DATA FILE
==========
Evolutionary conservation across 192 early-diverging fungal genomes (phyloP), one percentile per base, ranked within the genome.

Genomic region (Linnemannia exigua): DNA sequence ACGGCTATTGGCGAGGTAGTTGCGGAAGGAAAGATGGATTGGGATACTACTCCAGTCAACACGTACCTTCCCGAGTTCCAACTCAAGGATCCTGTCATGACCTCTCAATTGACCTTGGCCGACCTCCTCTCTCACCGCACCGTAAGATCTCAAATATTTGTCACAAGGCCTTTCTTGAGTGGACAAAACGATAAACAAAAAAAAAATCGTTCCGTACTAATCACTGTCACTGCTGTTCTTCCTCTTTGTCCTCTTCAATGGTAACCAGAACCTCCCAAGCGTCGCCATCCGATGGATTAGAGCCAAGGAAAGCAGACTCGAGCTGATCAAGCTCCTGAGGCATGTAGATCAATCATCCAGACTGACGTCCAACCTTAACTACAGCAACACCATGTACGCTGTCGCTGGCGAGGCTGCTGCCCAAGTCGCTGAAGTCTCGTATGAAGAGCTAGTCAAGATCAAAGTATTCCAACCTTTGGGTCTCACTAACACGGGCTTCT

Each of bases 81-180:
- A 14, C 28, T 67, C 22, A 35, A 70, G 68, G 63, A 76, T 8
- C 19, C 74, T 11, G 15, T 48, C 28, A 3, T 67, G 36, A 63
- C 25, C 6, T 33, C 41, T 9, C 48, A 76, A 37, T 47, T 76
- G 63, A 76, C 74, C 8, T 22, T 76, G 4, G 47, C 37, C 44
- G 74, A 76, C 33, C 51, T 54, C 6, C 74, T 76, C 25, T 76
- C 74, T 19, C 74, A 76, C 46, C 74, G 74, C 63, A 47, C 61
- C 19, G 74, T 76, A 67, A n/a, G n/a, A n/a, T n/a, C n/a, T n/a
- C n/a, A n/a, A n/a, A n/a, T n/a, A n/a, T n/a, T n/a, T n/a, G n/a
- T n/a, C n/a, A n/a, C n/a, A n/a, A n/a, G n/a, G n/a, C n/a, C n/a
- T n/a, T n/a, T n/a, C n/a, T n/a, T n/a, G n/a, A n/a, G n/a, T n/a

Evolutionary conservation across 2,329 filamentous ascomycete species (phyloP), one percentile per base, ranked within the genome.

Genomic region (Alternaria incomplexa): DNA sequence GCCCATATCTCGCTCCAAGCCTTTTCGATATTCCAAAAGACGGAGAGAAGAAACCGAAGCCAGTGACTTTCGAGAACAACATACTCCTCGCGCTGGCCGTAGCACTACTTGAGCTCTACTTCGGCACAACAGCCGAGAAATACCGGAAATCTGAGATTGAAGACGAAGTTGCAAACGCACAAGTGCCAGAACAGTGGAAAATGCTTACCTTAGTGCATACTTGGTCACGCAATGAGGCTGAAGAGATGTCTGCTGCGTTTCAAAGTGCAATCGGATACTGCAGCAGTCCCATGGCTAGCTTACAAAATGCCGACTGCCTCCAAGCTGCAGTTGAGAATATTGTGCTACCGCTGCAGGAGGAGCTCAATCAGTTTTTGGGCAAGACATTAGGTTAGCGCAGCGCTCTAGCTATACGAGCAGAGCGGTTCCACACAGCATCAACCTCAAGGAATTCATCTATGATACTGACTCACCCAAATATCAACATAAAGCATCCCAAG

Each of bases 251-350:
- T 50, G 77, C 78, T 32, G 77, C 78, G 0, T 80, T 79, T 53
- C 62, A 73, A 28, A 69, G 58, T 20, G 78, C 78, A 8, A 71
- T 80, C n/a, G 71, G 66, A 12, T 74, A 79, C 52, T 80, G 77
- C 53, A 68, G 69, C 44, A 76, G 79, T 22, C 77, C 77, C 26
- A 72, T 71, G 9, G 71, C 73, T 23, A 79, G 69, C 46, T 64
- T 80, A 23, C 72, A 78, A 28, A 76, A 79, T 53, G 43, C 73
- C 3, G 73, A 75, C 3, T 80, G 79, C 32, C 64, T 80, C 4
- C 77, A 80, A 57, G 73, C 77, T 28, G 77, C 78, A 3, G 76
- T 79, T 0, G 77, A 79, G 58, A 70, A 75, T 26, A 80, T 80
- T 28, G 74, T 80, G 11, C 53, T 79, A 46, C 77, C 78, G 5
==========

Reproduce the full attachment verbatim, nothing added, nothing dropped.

Evolutionary conservation across 192 early-diverging fungal genomes (phyloP), one percentile per base, ranked within the genome.

Genomic region (Linnemannia exigua): DNA sequence ACGGCTATTGGCGAGGTAGTTGCGGAAGGAAAGATGGATTGGGATACTACTCCAGTCAACACGTACCTTCCCGAGTTCCAACTCAAGGATCCTGTCATGACCTCTCAATTGACCTTGGCCGACCTCCTCTCTCACCGCACCGTAAGATCTCAAATATTTGTCACAAGGCCTTTCTTGAGTGGACAAAACGATAAACAAAAAAAAAATCGTTCCGTACTAATCACTGTCACTGCTGTTCTTCCTCTTTGTCCTCTTCAATGGTAACCAGAACCTCCCAAGCGTCGCCATCCGATGGATTAGAGCCAAGGAAAGCAGACTCGAGCTGATCAAGCTCCTGAGGCATGTAGATCAATCATCCAGACTGACGTCCAACCTTAACTACAGCAACACCATGTACGCTGTCGCTGGCGAGGCTGCTGCCCAAGTCGCTGAAGTCTCGTATGAAGAGCTAGTCAAGATCAAAGTATTCCAACCTTTGGGTCTCACTAACACGGGCTTCT

Each of bases 81-180:
- A 14, C 28, T 67, C 22, A 35, A 70, G 68, G 63, A 76, T 8
- C 19, C 74, T 11, G 15, T 48, C 28, A 3, T 67, G 36, A 63
- C 25, C 6, T 33, C 41, T 9, C 48, A 76, A 37, T 47, T 76
- G 63, A 76, C 74, C 8, T 22, T 76, G 4, G 47, C 37, C 44
- G 74, A 76, C 33, C 51, T 54, C 6, C 74, T 76, C 25, T 76
- C 74, T 19, C 74, A 76, C 46, C 74, G 74, C 63, A 47, C 61
- C 19, G 74, T 76, A 67, A n/a, G n/a, A n/a, T n/a, C n/a, T n/a
- C n/a, A n/a, A n/a, A n/a, T n/a, A n/a, T n/a, T n/a, T n/a, G n/a
- T n/a, C n/a, A n/a, C n/a, A n/a, A n/a, G n/a, G n/a, C n/a, C n/a
- T n/a, T n/a, T n/a, C n/a, T n/a, T n/a, G n/a, A n/a, G n/a, T n/a

Evolutionary conservation across 2,329 filamentous ascomycete species (phyloP), one percentile per base, ranked within the genome.

Genomic region (Alternaria incomplexa): DNA sequence GCCCATATCTCGCTCCAAGCCTTTTCGATATTCCAAAAGACGGAGAGAAGAAACCGAAGCCAGTGACTTTCGAGAACAACATACTCCTCGCGCTGGCCGTAGCACTACTTGAGCTCTACTTCGGCACAACAGCCGAGAAATACCGGAAATCTGAGATTGAAGACGAAGTTGCAAACGCACAAGTGCCAGAACAGTGGAAAATGCTTACCTTAGTGCATACTTGGTCACGCAATGAGGCTGAAGAGATGTCTGCTGCGTTTCAAAGTGCAATCGGATACTGCAGCAGTCCCATGGCTAGCTTACAAAATGCCGACTGCCTCCAAGCTGCAGTTGAGAATATTGTGCTACCGCTGCAGGAGGAGCTCAATCAGTTTTTGGGCAAGACATTAGGTTAGCGCAGCGCTCTAGCTATACGAGCAGAGCGGTTCCACACAGCATCAACCTCAAGGAATTCATCTATGATACTGACTCACCCAAATATCAACATAAAGCATCCCAAG

Each of bases 251-350:
- T 50, G 77, C 78, T 32, G 77, C 78, G 0, T 80, T 79, T 53
- C 62, A 73, A 28, A 69, G 58, T 20, G 78, C 78, A 8, A 71
- T 80, C n/a, G 71, G 66, A 12, T 74, A 79, C 52, T 80, G 77
- C 53, A 68, G 69, C 44, A 76, G 79, T 22, C 77, C 77, C 26
- A 72, T 71, G 9, G 71, C 73, T 23, A 79, G 69, C 46, T 64
- T 80, A 23, C 72, A 78, A 28, A 76, A 79, T 53, G 43, C 73
- C 3, G 73, A 75, C 3, T 80, G 79, C 32, C 64, T 80, C 4
- C 77, A 80, A 57, G 73, C 77, T 28, G 77, C 78, A 3, G 76
- T 79, T 0, G 77, A 79, G 58, A 70, A 75, T 26, A 80, T 80
- T 28, G 74, T 80, G 11, C 53, T 79, A 46, C 77, C 78, G 5